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{From Guest Contributor, Julie H. Bernstein}

As a third generation holocaust descendant, the Shoah is part of my identity and not just something that happened in the past. As we commemorate Yom HaShoah 5775 and the number of Holocaust survivors still alive continues to dwindle, it is even more important to ‘never forget’ and to acknowledge its impact on my generation.

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Here is a snippet of my story. What you cannot ‘see’ when you look at me.

Hidden pain. I am white and understand that, that comes with white privilege. Yet, you cannot see the emotional turmoil that my family has endured because of the Shoah. As a third generation Holocaust descendant, I carry a portion of the “black box” that Helen Epstein describes in her book, ‘Children of the Holocaust’. It has taken me years to explore, and I’m still exploring.

Death. Growing up, we did not speak of the Shoah and what the number 79211 was on my maternal grandmother’s left arm. I was left to wonder why there was always this overwhelming sense of deep pain that I could not tap into. Why I cared so much about the people I became close to, more so than other people seemed to care. When a whole side of your family perishes, the people you become friends with become the extended family you do not have.

Cremation. It makes me squirm and when I have been in the situation where very beloved relatives were supposed to have been cremated, I was blessed to have had a friend who helped me to change arrangements before it happened. Besides the halacha (Jewish law) that a Jew should be buried whole and the impact of a Jewish burial as part of the cycle of life for those present and even those not yet born, have you seen the ovens that turned the bodies of Jews to ashes? I am well aware that the Shoah was 60 years ago, but for me, cremation reminds me of a plaque I read when I was in Auschwitz, “Whoever forgets the past is doomed to repeat it.”

Work. My maternal grandfather’s family came from Lithuania before the war. His family was well educated and owned a leather factory in Vilna. When he met my grandmother in a displaced person’s camp, they came to America with five dollars between both of them. Working is how they survived. So, I am from an immigrant family, and I am the first woman to go to college. I will not be the next Golda Meir, but I will tell you that I am a very resourceful person, because I have had to work very hard to get where I am with limited resources.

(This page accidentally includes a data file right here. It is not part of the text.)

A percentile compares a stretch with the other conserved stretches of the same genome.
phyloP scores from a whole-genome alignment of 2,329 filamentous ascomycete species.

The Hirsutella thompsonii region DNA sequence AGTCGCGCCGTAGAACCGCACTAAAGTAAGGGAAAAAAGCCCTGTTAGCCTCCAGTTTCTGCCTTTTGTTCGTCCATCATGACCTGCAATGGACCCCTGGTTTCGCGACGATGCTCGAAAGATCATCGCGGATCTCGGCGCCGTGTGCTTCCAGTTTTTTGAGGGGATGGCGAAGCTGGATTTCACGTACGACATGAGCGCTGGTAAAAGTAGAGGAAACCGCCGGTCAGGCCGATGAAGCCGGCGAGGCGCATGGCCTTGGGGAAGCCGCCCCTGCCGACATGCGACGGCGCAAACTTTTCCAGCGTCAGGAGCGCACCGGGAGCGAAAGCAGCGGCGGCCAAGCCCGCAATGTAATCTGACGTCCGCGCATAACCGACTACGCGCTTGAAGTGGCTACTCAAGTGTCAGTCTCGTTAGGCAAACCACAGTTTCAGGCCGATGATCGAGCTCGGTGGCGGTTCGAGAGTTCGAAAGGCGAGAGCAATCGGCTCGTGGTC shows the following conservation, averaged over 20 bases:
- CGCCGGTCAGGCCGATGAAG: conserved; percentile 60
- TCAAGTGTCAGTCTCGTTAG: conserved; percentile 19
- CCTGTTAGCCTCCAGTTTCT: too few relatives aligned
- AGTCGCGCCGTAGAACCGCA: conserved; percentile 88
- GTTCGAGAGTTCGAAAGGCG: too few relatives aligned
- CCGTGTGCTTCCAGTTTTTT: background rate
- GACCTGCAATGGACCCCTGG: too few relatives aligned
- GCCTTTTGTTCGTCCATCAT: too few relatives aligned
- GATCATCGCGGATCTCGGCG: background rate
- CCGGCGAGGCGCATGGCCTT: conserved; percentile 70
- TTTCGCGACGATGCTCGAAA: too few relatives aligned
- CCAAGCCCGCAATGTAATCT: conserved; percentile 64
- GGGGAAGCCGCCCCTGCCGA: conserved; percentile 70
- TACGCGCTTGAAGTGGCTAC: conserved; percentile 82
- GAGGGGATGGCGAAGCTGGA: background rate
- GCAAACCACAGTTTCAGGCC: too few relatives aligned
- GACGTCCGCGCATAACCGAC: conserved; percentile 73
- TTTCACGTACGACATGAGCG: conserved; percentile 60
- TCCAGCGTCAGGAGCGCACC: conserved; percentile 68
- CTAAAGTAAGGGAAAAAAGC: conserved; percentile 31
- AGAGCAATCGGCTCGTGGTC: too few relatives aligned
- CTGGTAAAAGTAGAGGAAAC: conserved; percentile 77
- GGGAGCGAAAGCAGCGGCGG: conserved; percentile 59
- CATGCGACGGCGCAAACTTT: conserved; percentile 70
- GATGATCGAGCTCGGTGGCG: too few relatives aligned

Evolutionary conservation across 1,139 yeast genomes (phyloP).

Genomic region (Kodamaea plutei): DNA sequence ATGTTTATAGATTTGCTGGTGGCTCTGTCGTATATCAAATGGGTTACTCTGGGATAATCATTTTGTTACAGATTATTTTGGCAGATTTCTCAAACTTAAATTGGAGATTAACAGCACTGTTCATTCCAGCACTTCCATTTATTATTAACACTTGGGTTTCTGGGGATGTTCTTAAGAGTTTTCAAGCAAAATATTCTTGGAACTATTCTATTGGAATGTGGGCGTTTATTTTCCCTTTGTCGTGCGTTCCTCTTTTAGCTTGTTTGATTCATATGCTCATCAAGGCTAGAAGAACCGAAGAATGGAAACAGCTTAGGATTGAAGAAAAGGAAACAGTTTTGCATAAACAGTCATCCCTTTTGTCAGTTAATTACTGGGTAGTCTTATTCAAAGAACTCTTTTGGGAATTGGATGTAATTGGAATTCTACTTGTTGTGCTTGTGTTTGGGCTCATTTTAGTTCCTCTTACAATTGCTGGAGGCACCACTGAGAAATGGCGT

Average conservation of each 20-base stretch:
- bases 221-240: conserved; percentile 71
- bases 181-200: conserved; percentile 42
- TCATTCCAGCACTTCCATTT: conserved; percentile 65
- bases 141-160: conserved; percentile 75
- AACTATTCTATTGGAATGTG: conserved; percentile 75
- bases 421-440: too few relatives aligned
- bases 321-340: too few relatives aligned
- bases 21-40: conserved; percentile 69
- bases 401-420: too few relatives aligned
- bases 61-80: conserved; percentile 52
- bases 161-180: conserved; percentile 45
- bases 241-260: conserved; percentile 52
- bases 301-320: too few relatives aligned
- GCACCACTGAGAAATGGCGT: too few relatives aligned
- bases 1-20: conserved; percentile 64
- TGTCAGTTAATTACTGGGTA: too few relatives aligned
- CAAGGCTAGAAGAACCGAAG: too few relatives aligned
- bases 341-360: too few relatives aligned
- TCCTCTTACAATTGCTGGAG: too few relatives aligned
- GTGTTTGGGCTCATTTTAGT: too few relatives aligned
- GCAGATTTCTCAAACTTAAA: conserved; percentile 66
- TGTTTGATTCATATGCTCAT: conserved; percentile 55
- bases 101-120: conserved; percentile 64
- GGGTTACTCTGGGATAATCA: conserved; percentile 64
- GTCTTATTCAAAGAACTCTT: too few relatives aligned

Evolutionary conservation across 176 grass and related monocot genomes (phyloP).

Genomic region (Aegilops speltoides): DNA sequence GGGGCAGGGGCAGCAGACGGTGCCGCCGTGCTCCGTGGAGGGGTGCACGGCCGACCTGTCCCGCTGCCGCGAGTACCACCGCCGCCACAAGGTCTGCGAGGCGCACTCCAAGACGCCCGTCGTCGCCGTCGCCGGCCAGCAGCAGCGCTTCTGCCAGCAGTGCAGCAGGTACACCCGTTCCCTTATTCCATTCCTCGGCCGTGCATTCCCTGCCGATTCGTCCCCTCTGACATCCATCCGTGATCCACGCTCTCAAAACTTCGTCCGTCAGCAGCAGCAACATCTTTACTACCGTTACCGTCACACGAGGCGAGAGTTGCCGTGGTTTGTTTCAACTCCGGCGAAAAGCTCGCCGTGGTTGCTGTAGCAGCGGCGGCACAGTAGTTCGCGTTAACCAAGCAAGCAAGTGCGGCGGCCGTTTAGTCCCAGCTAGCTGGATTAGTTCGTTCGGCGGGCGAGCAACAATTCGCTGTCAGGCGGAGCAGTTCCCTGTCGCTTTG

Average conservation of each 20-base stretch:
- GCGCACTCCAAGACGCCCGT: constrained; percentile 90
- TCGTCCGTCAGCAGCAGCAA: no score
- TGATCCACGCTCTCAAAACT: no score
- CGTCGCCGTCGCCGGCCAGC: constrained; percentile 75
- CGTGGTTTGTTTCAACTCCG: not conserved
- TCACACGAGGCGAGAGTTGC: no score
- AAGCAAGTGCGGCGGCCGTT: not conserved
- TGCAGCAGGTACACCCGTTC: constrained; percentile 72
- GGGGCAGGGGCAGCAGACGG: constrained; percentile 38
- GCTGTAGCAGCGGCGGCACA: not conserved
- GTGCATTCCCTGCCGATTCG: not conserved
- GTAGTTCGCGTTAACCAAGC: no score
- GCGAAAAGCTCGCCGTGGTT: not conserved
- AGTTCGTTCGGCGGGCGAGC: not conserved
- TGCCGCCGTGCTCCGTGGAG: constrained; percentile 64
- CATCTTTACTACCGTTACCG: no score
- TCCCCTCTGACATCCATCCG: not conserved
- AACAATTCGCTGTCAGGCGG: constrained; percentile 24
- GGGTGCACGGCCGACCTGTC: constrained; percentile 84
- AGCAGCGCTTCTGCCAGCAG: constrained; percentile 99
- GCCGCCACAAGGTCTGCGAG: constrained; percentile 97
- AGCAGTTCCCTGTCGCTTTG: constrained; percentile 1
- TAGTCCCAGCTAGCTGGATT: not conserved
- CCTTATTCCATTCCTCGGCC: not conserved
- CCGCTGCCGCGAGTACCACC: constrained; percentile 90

Stubborness. It is part of my character. I have had to have gumption to survive and an inner strength and stubbornness to keep moving forward. Not to mention, my maternal grandmother, a Shoah survivor, continues to have dignity, strength and zest for life. So, despite any setbacks I have experienced, how could I not follow in her footsteps after everything was taken from her except her will to survive.

Faith. I traveled to Auschwitz-Birkenau for the first time three years ago because I had to see man’s inhumanity to man for myself. I also participated in a 5 day intensive dialogue group between Germans and Jews in Berlin through One by One (www.one-by-one.org) to try and get my head wrapped around how the fall out of history has affected the families of the survivors and the perpetrators. And I have spent a significant amount of time over the past four years in the State of Israel- living in Har Nof and Neve Daniel, volunteering with Sar-El, learning how to daven, and museum hopping. I have slowly learned to embrace my heritage, how to have more faith in life and to trust Hashem. As a newly observant Jew, when I light Shabbos candles, I am connected to my lineage – to my maternal grandmother, now 91 years old, who watched her mother, who perished, light candles every week in Poland before she was taken to the ghetto.

Yes, I am single as of now, Mom and Bubbie. G-d willing in the near future, I will be married, and I will be fruitful and multiply. Some of us need more time than others to figure out from whence we came so we know how to move forward. I am following in the footsteps of the strong women that have come before me. I can now teach the Shema prayer, a prayer I only learned four years ago, to another generation, my family, our family. I have always had the Jewish flame and am now proudly watching it illuminate in myself and for all my future generations. I have not given up. I will never give up.

{Julie H. Bernstein is a professional working in the non-profit field and living in New York City}

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